Spirulina Side Effects
Spirulina is a nutrient-rich blue-green algae sometimes used to improve nutrition or as a form of alternative medicine, although there isn't enough scientific evidence to recommend it for treating any health condition, according to the University of Maryland Medical Center. It may not be safe for everyone, so check with your doctor before adding it to your daily routine.
If you take spirulina, it could cause certain side effects, including nausea, stomach pain, vomiting, thirst, weakness, rapid heartbeat, liver damage or shock. This supplement is generally considered safe even when taken in high amounts, however. The side effects are most likely if your spirulina is contaminated, so be sure to purchase this product from a reputable source that has tested it for contaminants.
Potential Medication Interactions
Spirulina Pros & Cons
Although no medication interactions are well-documented, spirulina may interact with medications that suppress your immune system and with blood thinners. If you are on these medications, you'll want to either avoid spirulina entirely or take it under the supervision of your doctor.
Risk of Contamination
Purchase spirulina grown in a laboratory, which includes most types of spirulina sold in the United States, instead of spirulina harvested from outdoor sources. When spirulina is grown in waters contaminated with heavy metals, including lead or mercury, it will become contaminated with these metals. Spirulina can also be contaminated with substances called anatoxin and microcystin, which can be toxic. For this reason, some researchers recommend limiting spirulina consumption to no more than 50 grams per day.
- Purchase spirulina grown in a laboratory, which includes most types of spirulina sold in the United States, instead of spirulina harvested from outdoor sources.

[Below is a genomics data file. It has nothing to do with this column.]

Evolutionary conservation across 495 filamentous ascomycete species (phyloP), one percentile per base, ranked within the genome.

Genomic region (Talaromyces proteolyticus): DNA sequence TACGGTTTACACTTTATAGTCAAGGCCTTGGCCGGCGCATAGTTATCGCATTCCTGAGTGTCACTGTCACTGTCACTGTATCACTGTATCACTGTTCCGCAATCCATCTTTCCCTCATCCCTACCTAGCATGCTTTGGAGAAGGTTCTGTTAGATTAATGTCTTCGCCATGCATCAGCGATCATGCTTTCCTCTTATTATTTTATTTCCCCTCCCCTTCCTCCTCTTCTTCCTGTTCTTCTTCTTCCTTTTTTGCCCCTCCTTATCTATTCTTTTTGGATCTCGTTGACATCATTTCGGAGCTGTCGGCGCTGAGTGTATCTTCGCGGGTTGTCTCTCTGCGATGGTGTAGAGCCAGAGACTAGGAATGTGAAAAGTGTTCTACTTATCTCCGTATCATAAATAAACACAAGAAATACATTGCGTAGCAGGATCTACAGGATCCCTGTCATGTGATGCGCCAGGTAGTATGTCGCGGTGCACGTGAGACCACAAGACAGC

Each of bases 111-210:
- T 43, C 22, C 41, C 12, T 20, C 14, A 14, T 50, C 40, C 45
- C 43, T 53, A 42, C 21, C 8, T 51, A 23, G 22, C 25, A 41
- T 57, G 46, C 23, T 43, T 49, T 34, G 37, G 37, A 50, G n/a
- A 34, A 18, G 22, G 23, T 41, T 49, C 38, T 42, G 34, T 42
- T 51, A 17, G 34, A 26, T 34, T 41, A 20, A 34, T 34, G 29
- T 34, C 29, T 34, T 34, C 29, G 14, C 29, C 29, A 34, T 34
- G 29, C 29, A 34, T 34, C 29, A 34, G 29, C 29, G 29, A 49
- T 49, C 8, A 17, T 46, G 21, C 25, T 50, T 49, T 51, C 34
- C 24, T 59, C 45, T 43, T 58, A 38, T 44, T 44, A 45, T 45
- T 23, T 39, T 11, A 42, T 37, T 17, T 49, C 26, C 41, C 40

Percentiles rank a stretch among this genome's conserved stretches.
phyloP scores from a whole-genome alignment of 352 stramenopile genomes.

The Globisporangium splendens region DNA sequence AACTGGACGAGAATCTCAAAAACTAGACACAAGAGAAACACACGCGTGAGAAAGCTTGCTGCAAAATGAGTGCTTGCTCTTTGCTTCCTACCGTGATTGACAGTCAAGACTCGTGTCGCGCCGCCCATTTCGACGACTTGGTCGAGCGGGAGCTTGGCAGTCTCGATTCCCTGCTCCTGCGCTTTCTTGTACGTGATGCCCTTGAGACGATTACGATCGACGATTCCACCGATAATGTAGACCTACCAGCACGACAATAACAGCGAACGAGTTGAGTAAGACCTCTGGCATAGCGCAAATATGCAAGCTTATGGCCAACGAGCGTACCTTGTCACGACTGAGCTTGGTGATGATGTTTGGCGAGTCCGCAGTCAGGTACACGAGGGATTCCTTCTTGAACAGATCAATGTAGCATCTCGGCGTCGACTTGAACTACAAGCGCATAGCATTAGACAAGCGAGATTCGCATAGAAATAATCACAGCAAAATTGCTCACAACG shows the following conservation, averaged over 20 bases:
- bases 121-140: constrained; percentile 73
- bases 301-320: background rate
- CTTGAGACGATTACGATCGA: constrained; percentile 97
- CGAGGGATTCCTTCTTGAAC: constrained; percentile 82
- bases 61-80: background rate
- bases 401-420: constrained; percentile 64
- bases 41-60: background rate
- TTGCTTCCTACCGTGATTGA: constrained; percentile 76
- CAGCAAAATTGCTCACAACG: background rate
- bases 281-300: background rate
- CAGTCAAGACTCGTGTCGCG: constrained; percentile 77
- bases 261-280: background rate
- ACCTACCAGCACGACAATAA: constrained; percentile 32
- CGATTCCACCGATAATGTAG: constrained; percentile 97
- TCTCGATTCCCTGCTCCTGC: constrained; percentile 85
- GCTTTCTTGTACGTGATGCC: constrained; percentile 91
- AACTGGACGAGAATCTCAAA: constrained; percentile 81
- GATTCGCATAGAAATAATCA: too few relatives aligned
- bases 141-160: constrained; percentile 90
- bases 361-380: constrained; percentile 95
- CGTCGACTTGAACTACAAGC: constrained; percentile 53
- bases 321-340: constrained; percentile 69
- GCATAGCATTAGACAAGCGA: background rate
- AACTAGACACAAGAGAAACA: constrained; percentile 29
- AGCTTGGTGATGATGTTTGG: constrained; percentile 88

Precautions and Contraindications
Side Effects of Limu
Because of the risk for contamination, spirulina isn't recommended for women who are pregnant or nursing. People with phenylketonuria shouldn't take this supplement because it provides all of the amino acids, including phenylalanine, which is dangerous for people with this condition. Those with autoimmune diseases should also avoid spirulina supplements, as they may stimulate the immune system and increase your symptoms.
Spirulina Pros & Cons
Side Effects of Limu
Chlorella Spirulina Detox Symptoms
Are Spirulina & Fish Oil Safe if Taken Together?
Hawaiian Spirulina Benefits
Can Spirulina Replace Multivitamins?
Chlorella Vs. Spirulina
Wheatgrass & Weight Loss
Side Effects of a Spirulina Detox
- University of Maryland Medical Center: Spirulina
- Drugs.com: Spirulina
- Columbia University Health Services: Spirulina: A Miracle Nutritional Supplement?
- New York University Langone Medical Center: Spirulina
- Park HJ, Lee YJ, Ryu HK, Kim MH, Chung HW, Kim WY. A randomized double-blind, placebo-controlled study to establish the effects of spirulina in elderly Koreans. Ann Nutr Metab. 2008;52(4):322-8. doi:10.1159/000151486
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- Lee EH, Park JE, Choi YJ, Huh KB, Kim WY. A randomized study to establish the effects of spirulina in type 2 diabetes mellitus patients. Nutr Res Pract. 2008 2(4):295-300. doi:10.4162/nrp.2008.2.4.295
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- Mathew B, Sankaranarayanan R, Nair PP, et al. Evaluation of chemoprevention of oral cancer with Spirulina fusiformis. Nutr Cancer. 1995;24(2):197-202. doi:10.1080/01635589509514407
- Torres-duran PV, Ferreira-hermosillo A, Juarez-oropeza MA. Antihyperlipemic and antihypertensive effects of Spirulina maxima in an open sample of Mexican population: a preliminary report. Lipids Health Dis. 2007;6:33. doi:10.1186/1476-511X-6-33
- U. V. Mani, S. Desai & U. Iyer (2000) Studies on the Long-Term Effect of Spirulina Supplementation on Serum Lipid Profile and Glycated Proteins in NIDDM Patients. Journal of Nutraceuticals, Functional & Medical Foods, 2:3, 25-32. doi:10.1300/J133v02n03_03
- Miczke A, Szulińska M, Hansdorfer-Korzon R, et al. Effects of spirulina consumption on body weight, blood pressure, and endothelial function in overweight hypertensive Caucasians: a double-blind, placebo-controlled, randomized trial. Eur Rev Med Pharmacol Sci. 2016;20(1):150-6.
Based in Massachusetts, Jessica Bruso has been writing since 2008. She holds a master of science degree in food policy and applied nutrition and a bachelor of arts degree in international relations, both from Tufts University.